3 Responses to the Summer Mantra “I’m Bored”

Summer has arrived. School is out and children are home. Soon, if not already, your children will come to you with an age-old problem. The summer mantra will begin. “I’m bored.” The first thought to sound in your head will go something like this, “What? Bored? How can you be bored? There is so much to do!” Nonetheless, you will hear this mantra repeated throughout the summer…”I’m bored.”  Let me offer 3 potential responses to this summer mantra when it arises.

1.   Stare at them in shock for a brief moment before launching into a lecture. Remind them of the multitude of opportunities available to them. Point out the myriad of games available to them or the numerous chores they have left undone. If you choose this option, expect the “rolling eye” response from your children. Your children will shoot down every idea you present and continue with the well-worn mantra, “No. I’m bored.” On second thought, scratch this idea. It just does not work. Go straight to option two.

2.   Empathize with your children and their mantra of boredom. With all the compassion and sincerity you can muster, respond with a statement of understanding like, “Summer sure can be long and boring, can’t it?” Or my personal favorite, “That’s too bad. I’m sorry you’re bored. What are you going to do about it?” After offering empathy for their predicament, step back and let them deal with the boredom. After all, they are bored, not you; it is their problem, not your problem. Let them sit with nothing to do. Let their boredom grow until it motivates them to find something to do. One caveat here, this option presupposes you have already set a limit on the amount of screen time (TV, computer, gaming, etc.) your children are allowed each day (the American Academy of Pediatrics recommends no more than 2 hours per day for school-age children). Without this limit, your children will find an end to boredom in front of a screen. So, set that limit before using option two.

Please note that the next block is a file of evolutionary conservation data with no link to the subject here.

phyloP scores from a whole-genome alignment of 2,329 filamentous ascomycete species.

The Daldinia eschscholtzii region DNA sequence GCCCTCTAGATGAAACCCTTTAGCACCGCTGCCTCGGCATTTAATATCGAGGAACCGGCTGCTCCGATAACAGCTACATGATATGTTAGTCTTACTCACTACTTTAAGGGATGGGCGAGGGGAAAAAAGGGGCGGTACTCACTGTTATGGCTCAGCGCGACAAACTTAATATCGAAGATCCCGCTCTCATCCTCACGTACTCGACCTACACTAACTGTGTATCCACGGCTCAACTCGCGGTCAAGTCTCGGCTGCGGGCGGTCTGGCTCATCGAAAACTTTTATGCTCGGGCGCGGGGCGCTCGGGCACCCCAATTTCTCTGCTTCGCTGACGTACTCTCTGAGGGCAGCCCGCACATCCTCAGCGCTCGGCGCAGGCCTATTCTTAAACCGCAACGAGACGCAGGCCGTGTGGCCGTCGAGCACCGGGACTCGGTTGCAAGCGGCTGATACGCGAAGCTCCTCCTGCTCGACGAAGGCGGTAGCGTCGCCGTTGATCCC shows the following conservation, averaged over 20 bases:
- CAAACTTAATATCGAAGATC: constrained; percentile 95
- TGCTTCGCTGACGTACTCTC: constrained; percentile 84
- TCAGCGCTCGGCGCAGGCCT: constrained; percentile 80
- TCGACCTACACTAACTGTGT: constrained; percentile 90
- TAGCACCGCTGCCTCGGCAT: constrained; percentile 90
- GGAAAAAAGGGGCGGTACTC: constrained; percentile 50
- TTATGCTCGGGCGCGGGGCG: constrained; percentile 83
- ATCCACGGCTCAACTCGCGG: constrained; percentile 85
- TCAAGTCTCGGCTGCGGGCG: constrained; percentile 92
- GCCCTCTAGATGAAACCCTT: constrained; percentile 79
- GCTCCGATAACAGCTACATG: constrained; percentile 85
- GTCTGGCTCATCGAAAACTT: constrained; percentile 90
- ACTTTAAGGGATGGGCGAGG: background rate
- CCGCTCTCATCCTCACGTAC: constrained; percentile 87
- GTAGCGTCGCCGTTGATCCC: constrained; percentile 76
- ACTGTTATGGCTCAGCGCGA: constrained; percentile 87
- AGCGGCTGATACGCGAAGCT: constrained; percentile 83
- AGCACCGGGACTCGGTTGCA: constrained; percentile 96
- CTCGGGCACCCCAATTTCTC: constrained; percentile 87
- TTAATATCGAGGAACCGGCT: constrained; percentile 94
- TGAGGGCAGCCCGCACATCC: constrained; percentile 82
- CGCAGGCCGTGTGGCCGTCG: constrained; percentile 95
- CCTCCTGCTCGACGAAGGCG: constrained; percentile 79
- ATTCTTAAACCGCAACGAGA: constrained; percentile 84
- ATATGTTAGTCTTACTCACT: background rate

3.   Option three can supplement option two or stand alone. Create an “activity jar.” Gather as a family and list as many enjoyable activities as possible. Include family activities, activities with friends, and solo activities. Include activities ranging from reading a book or taking a walk to calling a friend or playing Frisbee golf. You can even include some simple chores in the activity list, chores like weeding the garden, trimming the hedges, or loading the dishwasher (Aye, chores can be beat boredom and be fun…come on!). Write each activity on a slip of paper and put them all in the “activity jar.” When you child says, “I’m bored” you can respond with option two and add a statement like, “…and if you’re really struck for an idea, pull one out of the activity jar.” Now they will have to resolve their own boredom and doing so may include looking through the activity jar (an activity in itself).


All in all, options two and three help your children learn several important skills, like how to manage their time, how to resolve their boredom independently, and how to problem-solve to name a few. So, enjoy your summer. And, when you hear your children join the “I’m bored” mantra, rejoice in the opportunity they have to learn about living with boredom. Smile…and say, “That’s too bad, honey. What are you going to do about it?”

Comments are closed.